For foreigners hoping to get a taste of life in Taiwan, previous visitors may well warn them about insufficient information in rural areas or about the scooters that come from out of nowhere on the streets.
It is becoming increasingly urgent for the central and local governments to fix these problems as the nation welcomes a rising number of tourists and other visitors.
A record 7.3 million people visited the nation last year.
While traveling in cities is often easier because of the availability of information, venturing into the countryside can be more difficult.
Although the Tourism Bureau has provided information about tourist sites in the countryside, including travel advice, a number of foreigners found this information difficult to understand.
“Speaking of travel information, tourist guidebooks such as the Lonely Planet would still be our first choice,” said Eric Canzano, a 25-year-old American.
Canzano said that he hoped English-language maps with basic rail transfer information could be found more easily in rural areas so that travelers like himself could stay informed during trips.
Nikhil Sonnad, who has lived in Taiwan for four years, concurred.
The lack of English-language services and inconsistent road and traffic signs have topped his list of travel inconveniences, he said.
When traveling in the countryside by rail, the American said he faced difficulties in differentiating between Ziqiang (自強) or Fuxing (復興) trains, which denote express or local services.
“I usually had to spend NT$300 on some service for which I had no idea [what they were], which was frustrating,” the 26-year-old said, adding that he often could not communicate well with railway staff, especially in less populated areas.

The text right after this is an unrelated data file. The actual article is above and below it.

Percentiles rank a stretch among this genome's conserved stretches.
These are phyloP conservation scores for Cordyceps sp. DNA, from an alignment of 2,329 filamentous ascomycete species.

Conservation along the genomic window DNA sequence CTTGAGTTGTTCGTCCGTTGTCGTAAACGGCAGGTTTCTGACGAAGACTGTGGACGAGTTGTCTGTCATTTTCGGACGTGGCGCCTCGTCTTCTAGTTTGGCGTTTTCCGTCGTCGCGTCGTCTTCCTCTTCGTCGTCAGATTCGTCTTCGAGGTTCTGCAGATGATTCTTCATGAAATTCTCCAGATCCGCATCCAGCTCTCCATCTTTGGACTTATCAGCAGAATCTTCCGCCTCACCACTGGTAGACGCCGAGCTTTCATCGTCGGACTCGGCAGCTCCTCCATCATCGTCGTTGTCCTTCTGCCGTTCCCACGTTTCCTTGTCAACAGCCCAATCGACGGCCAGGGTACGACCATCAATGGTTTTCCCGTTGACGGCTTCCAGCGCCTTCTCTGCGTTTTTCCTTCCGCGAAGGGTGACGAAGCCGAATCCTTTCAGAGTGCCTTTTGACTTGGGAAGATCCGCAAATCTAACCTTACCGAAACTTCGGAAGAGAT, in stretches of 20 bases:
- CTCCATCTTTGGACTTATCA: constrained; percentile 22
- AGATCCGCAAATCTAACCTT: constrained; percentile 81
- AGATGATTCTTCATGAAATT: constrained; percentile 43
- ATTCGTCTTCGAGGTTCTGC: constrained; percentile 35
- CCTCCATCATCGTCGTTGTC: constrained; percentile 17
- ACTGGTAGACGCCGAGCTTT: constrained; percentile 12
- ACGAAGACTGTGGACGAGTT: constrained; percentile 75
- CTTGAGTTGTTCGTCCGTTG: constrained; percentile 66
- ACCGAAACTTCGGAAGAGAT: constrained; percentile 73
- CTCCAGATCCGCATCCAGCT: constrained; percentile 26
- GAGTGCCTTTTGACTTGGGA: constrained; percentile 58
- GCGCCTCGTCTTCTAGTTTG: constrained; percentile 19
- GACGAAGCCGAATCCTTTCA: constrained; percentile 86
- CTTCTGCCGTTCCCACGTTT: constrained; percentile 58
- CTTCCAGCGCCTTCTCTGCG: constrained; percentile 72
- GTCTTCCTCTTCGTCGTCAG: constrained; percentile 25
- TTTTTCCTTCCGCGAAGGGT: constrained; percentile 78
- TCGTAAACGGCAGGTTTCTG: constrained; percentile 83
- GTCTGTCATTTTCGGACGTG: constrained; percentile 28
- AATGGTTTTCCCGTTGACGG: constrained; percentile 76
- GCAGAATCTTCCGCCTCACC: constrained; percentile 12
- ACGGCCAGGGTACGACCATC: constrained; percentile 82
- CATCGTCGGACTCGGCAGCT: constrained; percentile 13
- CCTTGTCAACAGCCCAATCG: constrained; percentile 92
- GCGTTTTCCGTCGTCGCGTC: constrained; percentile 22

In response, the Tourism Bureau and Taiwan Railway Administration said they are giving their staff more language training to meet the needs of foreign travelers.
Both authorities said they are coordinating with local governments to integrate the two major spelling systems used in the nation, Hanyu pinyin and Tongyong pinyin, to avoid confusion.
Traffic is also a cause of concern for many foreigners.
Liz Wiest, a Californian who teaches English in Taipei, said life in Taiwan is convenient, but added that traffic is a problem for her, as she cycles to work.
It is quite scary, she said.
Although the government has urged motorists to cede the right of way to pedestrians, drivers will often “squeeze” pedestrians when turning right, she added.
American Institute in Taiwan spokesman Mark Zimmer touted the friendliness of Taiwanese, adding that his family have enjoyed their time in Taiwan.
However, he said that driving in Taiwan “mystifies” him at times.
“Between the scooters weaving in and out of traffic and the other drivers creating lanes whenever they find it convenient, one has to stay alert on the road,” he said.
Another problem foreigners face in Taiwan is communicating with taxi drivers, many of whom do not understand English.
To address this, Bernies Co chairman Paul Wyss, who has lived in Taiwan for nearly 20 years, suggested taxi drivers carry an English-language list of popular destinations for tourists so they can easily communicate where they want to go.
Wyss, from Switzerland, also suggested that taxis display English-language notices listing basic fares, additional costs based on distance traveled and surcharges for luggage. Such information could help prevent tourists from feeling they are being taken advantage of.